Felix Mendelssohn (1809-1847) carved out a niche for himself not only as a composer but also as a conductor and pianist, a feat few of his contemporaries would match.
A child protege, he made his debut as a pianist in 1818 and composed his first symphony for full orchestra when he was 15. In 1829, he arranged and conducted a performance of Johann Sebastian Bach’s St. Matthew Passion, thereby playing an integral role in reviving his music.
One of the finest composers of the Romantic era, Mendelssohn was incredibly prolific and versatile. He wrote more than 700 compositions — symphonies, concertos, piano and violin pieces, chamber music, oratorios and songs.
In short, he ranks as one of the most accomplished musicians ever produced by Germany.
Born in Hamburg, he died in the eastern city of Leipzig, where a museum, the only one of its kind, commemorates his extraordinary life. It marks its 20th anniversary this year.
Close to the Gewandhaus concert hall, of which he was music director, Mendelssohn Haus is located inside a 19th century building which served as his last residence. He and his family lived there from 1845 until his death at the age of 38. He was buried in the Trinity Cemetery in Berlin.
As I wandered through the building — which was constructed in 1843, refurbished in the 1870s and transformed into a museum in 1997 — the precious objects associated with Mendelssohn came into view: Furniture, including an upholstered sofa and matching five chairs. A grand piano he practised on. Original sheets of music. A lock of his hair under glass.
In addition to these items, I saw workmanlike oil portraits of Mendelssohn and watercolors of idyllic Swiss scenery he painted himself.
The son of a Jewish banker and the grandson of the Enlightenment philosopher Moses Mendelssohn, he lived in this house with his French wife, Cecile Jeanrenaud, and their four children, Karl, Marie, Paul and Felix. After Mendelssohn’s death, his family left and the building was converted into a paint factory. In 1867, a sheet music publisher rented the first floor. A decade later, a merchant bought the building.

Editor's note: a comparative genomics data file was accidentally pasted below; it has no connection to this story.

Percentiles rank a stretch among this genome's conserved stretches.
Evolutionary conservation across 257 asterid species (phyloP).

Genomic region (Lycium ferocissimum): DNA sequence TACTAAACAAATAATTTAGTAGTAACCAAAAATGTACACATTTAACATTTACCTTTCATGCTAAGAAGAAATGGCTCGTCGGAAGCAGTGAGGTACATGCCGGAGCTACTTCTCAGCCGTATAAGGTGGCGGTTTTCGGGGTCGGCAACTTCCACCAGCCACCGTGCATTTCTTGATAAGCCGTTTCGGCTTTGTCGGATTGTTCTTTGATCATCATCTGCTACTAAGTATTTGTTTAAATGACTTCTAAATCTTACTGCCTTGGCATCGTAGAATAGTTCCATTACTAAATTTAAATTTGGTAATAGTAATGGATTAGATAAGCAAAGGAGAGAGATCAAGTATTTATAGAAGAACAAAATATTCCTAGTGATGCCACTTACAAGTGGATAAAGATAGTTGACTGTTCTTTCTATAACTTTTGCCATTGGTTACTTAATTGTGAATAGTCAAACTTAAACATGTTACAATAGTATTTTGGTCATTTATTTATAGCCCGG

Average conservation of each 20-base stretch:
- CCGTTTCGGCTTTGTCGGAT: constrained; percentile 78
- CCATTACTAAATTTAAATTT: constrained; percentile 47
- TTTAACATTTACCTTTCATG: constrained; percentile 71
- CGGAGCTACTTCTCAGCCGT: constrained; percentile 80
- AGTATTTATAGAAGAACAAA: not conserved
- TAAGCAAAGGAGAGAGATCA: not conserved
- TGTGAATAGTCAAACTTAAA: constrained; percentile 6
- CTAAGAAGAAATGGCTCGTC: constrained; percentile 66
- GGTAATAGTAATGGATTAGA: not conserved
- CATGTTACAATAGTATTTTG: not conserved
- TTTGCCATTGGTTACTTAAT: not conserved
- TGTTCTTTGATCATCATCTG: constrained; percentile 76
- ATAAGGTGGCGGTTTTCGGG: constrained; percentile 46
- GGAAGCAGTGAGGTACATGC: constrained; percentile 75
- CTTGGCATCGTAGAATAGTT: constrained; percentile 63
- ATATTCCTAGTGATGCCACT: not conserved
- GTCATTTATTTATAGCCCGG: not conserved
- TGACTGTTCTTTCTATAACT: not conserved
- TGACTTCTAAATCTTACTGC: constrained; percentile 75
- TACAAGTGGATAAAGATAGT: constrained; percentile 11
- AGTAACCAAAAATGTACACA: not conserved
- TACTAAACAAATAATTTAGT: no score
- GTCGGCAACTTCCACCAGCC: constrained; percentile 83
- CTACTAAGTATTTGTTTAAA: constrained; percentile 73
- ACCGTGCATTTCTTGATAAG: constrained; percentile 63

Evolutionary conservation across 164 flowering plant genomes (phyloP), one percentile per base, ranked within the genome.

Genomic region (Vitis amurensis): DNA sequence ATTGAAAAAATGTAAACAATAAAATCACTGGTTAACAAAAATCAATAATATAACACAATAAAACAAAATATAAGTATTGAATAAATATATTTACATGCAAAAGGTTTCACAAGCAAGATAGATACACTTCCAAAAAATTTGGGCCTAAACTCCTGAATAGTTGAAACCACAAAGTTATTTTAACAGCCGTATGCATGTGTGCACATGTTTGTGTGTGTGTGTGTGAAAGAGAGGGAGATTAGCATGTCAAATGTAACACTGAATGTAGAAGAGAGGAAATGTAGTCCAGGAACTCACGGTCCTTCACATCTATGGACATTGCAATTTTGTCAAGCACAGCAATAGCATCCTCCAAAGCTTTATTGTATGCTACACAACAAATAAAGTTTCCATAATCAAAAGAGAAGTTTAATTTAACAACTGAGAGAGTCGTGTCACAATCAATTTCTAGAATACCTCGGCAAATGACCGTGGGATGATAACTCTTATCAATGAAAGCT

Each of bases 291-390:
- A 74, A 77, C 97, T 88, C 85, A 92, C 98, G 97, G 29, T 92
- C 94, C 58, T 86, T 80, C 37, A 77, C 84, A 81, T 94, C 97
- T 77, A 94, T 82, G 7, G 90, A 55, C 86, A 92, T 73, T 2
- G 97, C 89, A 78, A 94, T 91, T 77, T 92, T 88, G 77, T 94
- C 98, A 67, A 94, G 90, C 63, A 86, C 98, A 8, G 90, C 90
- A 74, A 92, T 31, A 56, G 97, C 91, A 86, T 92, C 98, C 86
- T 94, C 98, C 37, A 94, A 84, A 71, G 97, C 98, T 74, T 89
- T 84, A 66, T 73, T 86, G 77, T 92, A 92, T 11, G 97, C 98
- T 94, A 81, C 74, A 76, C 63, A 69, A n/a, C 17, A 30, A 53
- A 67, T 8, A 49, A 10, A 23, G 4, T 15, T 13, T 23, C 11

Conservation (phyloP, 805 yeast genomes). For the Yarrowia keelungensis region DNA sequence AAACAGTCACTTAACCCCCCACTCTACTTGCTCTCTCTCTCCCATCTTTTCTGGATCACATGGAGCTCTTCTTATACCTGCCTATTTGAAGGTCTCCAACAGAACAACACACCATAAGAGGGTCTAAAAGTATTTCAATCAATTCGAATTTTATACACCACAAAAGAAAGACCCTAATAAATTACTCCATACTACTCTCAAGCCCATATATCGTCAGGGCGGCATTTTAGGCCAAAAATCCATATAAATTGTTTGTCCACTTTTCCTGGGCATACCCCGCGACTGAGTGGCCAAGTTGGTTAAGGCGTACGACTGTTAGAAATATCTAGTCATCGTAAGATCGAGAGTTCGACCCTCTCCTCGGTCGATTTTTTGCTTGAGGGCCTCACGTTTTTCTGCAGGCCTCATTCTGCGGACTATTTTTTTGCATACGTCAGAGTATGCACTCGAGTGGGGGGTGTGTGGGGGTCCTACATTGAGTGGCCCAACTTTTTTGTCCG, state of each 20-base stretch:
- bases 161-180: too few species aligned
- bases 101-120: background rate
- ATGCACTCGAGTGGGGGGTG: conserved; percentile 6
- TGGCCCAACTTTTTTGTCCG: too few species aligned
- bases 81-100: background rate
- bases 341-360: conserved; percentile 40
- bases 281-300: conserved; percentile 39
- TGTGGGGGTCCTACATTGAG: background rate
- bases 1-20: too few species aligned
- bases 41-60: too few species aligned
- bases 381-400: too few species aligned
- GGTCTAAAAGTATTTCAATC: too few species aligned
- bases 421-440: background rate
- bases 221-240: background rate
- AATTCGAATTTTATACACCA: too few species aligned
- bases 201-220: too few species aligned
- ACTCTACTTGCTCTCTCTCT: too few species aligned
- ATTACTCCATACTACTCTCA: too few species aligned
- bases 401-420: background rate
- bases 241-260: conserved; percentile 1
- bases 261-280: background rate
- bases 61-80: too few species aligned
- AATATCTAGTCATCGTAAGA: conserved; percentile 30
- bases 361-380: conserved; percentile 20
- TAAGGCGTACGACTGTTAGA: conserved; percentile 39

From the 1920s onward, it was filled with commercial offices, boarding rooms and a photography lab. In 1991, a year after East and West Germany were reunified, Kurt Masur, the 11th music director of the Gewandhaus, founded an association to perpetuate Mendelssohn’s legacy. By then, his stock had been in decline for decades, undermined by changing musical tastes and antisemitism.
Though born Jewish, Mendelssohn and his three siblings were baptized as Christians in 1816, following their father’s decision to renounce Judaism and change the family’s surname to Bartholdy. Like Heinrich Heine, the great German-Jewish poet, Mendelssohn’s father believed that Christianity would be his and his children’s “admission ticket” to acceptance as Germans.
Although Mendelssohn achieved fame during his lifetime, having composed such timeless pieces as the Italian Symphony, the Wedding March, A Midsummer Night’s Dream and Songs Without Words, his acceptability as a German was archly questioned by some Germans.
Mendelssohn’s jealous rival, Richard Wagner, wrote a scurrilous pamphlet, Jewishness in Music, in which he accused Jews of being a foreign and harmful element in German culture. Foreshadowing Nazi propaganda, Wagner claimed that Jewish composers could only produce shallow works because they had no real organic connection to Germany.
By no coincidence, Adolf Hitler was an admirer of Wagner. During the Nazi period, Mendelssohn’s compositions were accordingly banished from the public domain and his statue in front of the Gewandhaus was demolished, prompting the resignation of Leipzig’s mayor.
As Nazi antisemitism intensified, several of Mendelssohn’s descendants, all Christians, were forced to leave the country. Still others, like the Prussian aristocrat Jurgen von Schwerin, whose grandfather was a Mendelssohn-Bartholdy, were untouched. Today, the descendants of Felix and his brother, Paul, live in Berlin under different names.
Jurgen Ernst, the director of Mendelssohn Haus, said that antisemitism was only one factor in the decline of Mendelssohn’s reputation. “At the end of the 19th century, Romanticism went out of style,” he explained. “Schumann was affected by this development, too. Yet Mendelssohn was not forgotten, especially in Britain.”
The Mendelssohn renaissance was promoted by Masur, who believed he had been unjustly relegated to the margins. In short order, he created the Felix Mendelssohn Bartholdy Foundation to save his last residence from further decay and to raise funds for a thorough renovation. Ernst, an engineer and stage craftsman who had been employed by the Leipzig Opera, was hired as a fundraiser. He convinced private donors, as well as municipal and state governments, to contribute to the project.
Mendelssohn Haus, with its modest gardens shaded by chestnut trees, was officially inaugurated in 1997, on the 150th anniversary of Mendelssohn’s death. Since then, tens of thousands of tourists have visited to learn more about this musical genius.